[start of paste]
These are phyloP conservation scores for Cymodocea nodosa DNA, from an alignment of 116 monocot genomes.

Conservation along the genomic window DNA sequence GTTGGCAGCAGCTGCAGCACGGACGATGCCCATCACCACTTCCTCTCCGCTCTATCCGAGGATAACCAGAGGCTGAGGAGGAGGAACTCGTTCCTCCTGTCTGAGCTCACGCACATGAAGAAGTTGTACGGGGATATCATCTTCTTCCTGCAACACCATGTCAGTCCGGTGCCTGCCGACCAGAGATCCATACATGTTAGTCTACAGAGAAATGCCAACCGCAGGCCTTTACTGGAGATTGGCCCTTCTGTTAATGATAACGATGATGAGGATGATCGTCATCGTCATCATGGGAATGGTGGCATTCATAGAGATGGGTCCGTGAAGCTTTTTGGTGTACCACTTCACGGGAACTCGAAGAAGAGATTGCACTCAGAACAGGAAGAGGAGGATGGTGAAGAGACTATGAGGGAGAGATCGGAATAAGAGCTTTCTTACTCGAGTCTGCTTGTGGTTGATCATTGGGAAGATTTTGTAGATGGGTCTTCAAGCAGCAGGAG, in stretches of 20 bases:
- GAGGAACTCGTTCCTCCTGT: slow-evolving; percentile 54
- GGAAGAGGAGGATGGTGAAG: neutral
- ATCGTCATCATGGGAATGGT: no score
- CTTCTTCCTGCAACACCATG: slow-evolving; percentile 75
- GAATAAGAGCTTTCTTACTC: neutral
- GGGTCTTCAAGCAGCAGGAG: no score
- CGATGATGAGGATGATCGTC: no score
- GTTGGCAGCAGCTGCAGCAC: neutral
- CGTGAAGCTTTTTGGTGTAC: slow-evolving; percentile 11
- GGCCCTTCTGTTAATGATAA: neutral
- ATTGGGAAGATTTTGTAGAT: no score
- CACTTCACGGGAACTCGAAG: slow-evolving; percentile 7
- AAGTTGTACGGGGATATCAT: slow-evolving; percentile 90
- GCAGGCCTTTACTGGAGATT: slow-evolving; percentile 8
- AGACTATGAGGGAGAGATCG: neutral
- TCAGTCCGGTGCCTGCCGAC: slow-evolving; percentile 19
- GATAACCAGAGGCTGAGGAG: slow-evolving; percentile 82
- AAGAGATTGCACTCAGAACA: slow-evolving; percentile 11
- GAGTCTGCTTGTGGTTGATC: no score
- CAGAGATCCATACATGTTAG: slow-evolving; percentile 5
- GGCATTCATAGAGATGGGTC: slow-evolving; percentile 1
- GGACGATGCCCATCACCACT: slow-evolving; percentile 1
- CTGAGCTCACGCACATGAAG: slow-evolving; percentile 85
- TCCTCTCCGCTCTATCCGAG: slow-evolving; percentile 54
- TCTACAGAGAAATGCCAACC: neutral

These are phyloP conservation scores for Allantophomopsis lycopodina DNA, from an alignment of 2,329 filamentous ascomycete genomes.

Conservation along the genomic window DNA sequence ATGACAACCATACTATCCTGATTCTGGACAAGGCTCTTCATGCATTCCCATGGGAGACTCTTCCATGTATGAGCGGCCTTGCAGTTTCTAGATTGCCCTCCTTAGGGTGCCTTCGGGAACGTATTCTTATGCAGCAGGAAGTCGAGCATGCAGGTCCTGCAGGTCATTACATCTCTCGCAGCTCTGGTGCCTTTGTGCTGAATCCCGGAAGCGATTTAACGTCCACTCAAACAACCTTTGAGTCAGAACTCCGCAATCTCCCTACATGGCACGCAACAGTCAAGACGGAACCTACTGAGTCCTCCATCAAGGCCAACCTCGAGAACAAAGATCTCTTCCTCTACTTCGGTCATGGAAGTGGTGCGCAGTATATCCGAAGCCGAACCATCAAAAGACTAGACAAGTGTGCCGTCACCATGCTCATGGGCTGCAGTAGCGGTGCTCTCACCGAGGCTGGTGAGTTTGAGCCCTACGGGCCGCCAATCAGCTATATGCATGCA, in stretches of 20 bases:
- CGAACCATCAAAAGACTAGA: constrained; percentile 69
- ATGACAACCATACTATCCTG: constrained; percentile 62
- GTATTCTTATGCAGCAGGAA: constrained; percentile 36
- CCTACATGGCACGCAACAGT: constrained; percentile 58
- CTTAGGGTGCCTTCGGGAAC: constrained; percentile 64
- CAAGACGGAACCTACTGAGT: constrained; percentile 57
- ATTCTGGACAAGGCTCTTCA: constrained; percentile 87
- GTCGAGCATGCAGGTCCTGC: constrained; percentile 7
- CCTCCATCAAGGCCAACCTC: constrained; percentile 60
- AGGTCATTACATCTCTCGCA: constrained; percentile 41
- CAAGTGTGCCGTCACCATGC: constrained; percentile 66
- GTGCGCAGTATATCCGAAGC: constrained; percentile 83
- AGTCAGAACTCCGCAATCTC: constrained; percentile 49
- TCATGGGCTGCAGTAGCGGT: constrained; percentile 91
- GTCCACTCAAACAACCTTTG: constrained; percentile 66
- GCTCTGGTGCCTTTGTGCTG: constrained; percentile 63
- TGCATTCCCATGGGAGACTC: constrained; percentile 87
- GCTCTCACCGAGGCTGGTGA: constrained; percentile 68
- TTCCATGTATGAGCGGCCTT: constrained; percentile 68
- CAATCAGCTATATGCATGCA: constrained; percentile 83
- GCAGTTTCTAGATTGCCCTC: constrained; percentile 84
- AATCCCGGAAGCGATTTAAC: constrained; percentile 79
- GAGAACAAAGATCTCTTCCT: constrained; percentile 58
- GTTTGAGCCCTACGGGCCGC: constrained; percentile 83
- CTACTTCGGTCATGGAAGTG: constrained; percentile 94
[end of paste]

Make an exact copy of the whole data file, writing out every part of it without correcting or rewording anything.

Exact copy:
These are phyloP conservation scores for Cymodocea nodosa DNA, from an alignment of 116 monocot genomes.

Conservation along the genomic window DNA sequence GTTGGCAGCAGCTGCAGCACGGACGATGCCCATCACCACTTCCTCTCCGCTCTATCCGAGGATAACCAGAGGCTGAGGAGGAGGAACTCGTTCCTCCTGTCTGAGCTCACGCACATGAAGAAGTTGTACGGGGATATCATCTTCTTCCTGCAACACCATGTCAGTCCGGTGCCTGCCGACCAGAGATCCATACATGTTAGTCTACAGAGAAATGCCAACCGCAGGCCTTTACTGGAGATTGGCCCTTCTGTTAATGATAACGATGATGAGGATGATCGTCATCGTCATCATGGGAATGGTGGCATTCATAGAGATGGGTCCGTGAAGCTTTTTGGTGTACCACTTCACGGGAACTCGAAGAAGAGATTGCACTCAGAACAGGAAGAGGAGGATGGTGAAGAGACTATGAGGGAGAGATCGGAATAAGAGCTTTCTTACTCGAGTCTGCTTGTGGTTGATCATTGGGAAGATTTTGTAGATGGGTCTTCAAGCAGCAGGAG, in stretches of 20 bases:
- GAGGAACTCGTTCCTCCTGT: slow-evolving; percentile 54
- GGAAGAGGAGGATGGTGAAG: neutral
- ATCGTCATCATGGGAATGGT: no score
- CTTCTTCCTGCAACACCATG: slow-evolving; percentile 75
- GAATAAGAGCTTTCTTACTC: neutral
- GGGTCTTCAAGCAGCAGGAG: no score
- CGATGATGAGGATGATCGTC: no score
- GTTGGCAGCAGCTGCAGCAC: neutral
- CGTGAAGCTTTTTGGTGTAC: slow-evolving; percentile 11
- GGCCCTTCTGTTAATGATAA: neutral
- ATTGGGAAGATTTTGTAGAT: no score
- CACTTCACGGGAACTCGAAG: slow-evolving; percentile 7
- AAGTTGTACGGGGATATCAT: slow-evolving; percentile 90
- GCAGGCCTTTACTGGAGATT: slow-evolving; percentile 8
- AGACTATGAGGGAGAGATCG: neutral
- TCAGTCCGGTGCCTGCCGAC: slow-evolving; percentile 19
- GATAACCAGAGGCTGAGGAG: slow-evolving; percentile 82
- AAGAGATTGCACTCAGAACA: slow-evolving; percentile 11
- GAGTCTGCTTGTGGTTGATC: no score
- CAGAGATCCATACATGTTAG: slow-evolving; percentile 5
- GGCATTCATAGAGATGGGTC: slow-evolving; percentile 1
- GGACGATGCCCATCACCACT: slow-evolving; percentile 1
- CTGAGCTCACGCACATGAAG: slow-evolving; percentile 85
- TCCTCTCCGCTCTATCCGAG: slow-evolving; percentile 54
- TCTACAGAGAAATGCCAACC: neutral

These are phyloP conservation scores for Allantophomopsis lycopodina DNA, from an alignment of 2,329 filamentous ascomycete genomes.

Conservation along the genomic window DNA sequence ATGACAACCATACTATCCTGATTCTGGACAAGGCTCTTCATGCATTCCCATGGGAGACTCTTCCATGTATGAGCGGCCTTGCAGTTTCTAGATTGCCCTCCTTAGGGTGCCTTCGGGAACGTATTCTTATGCAGCAGGAAGTCGAGCATGCAGGTCCTGCAGGTCATTACATCTCTCGCAGCTCTGGTGCCTTTGTGCTGAATCCCGGAAGCGATTTAACGTCCACTCAAACAACCTTTGAGTCAGAACTCCGCAATCTCCCTACATGGCACGCAACAGTCAAGACGGAACCTACTGAGTCCTCCATCAAGGCCAACCTCGAGAACAAAGATCTCTTCCTCTACTTCGGTCATGGAAGTGGTGCGCAGTATATCCGAAGCCGAACCATCAAAAGACTAGACAAGTGTGCCGTCACCATGCTCATGGGCTGCAGTAGCGGTGCTCTCACCGAGGCTGGTGAGTTTGAGCCCTACGGGCCGCCAATCAGCTATATGCATGCA, in stretches of 20 bases:
- CGAACCATCAAAAGACTAGA: constrained; percentile 69
- ATGACAACCATACTATCCTG: constrained; percentile 62
- GTATTCTTATGCAGCAGGAA: constrained; percentile 36
- CCTACATGGCACGCAACAGT: constrained; percentile 58
- CTTAGGGTGCCTTCGGGAAC: constrained; percentile 64
- CAAGACGGAACCTACTGAGT: constrained; percentile 57
- ATTCTGGACAAGGCTCTTCA: constrained; percentile 87
- GTCGAGCATGCAGGTCCTGC: constrained; percentile 7
- CCTCCATCAAGGCCAACCTC: constrained; percentile 60
- AGGTCATTACATCTCTCGCA: constrained; percentile 41
- CAAGTGTGCCGTCACCATGC: constrained; percentile 66
- GTGCGCAGTATATCCGAAGC: constrained; percentile 83
- AGTCAGAACTCCGCAATCTC: constrained; percentile 49
- TCATGGGCTGCAGTAGCGGT: constrained; percentile 91
- GTCCACTCAAACAACCTTTG: constrained; percentile 66
- GCTCTGGTGCCTTTGTGCTG: constrained; percentile 63
- TGCATTCCCATGGGAGACTC: constrained; percentile 87
- GCTCTCACCGAGGCTGGTGA: constrained; percentile 68
- TTCCATGTATGAGCGGCCTT: constrained; percentile 68
- CAATCAGCTATATGCATGCA: constrained; percentile 83
- GCAGTTTCTAGATTGCCCTC: constrained; percentile 84
- AATCCCGGAAGCGATTTAAC: constrained; percentile 79
- GAGAACAAAGATCTCTTCCT: constrained; percentile 58
- GTTTGAGCCCTACGGGCCGC: constrained; percentile 83
- CTACTTCGGTCATGGAAGTG: constrained; percentile 94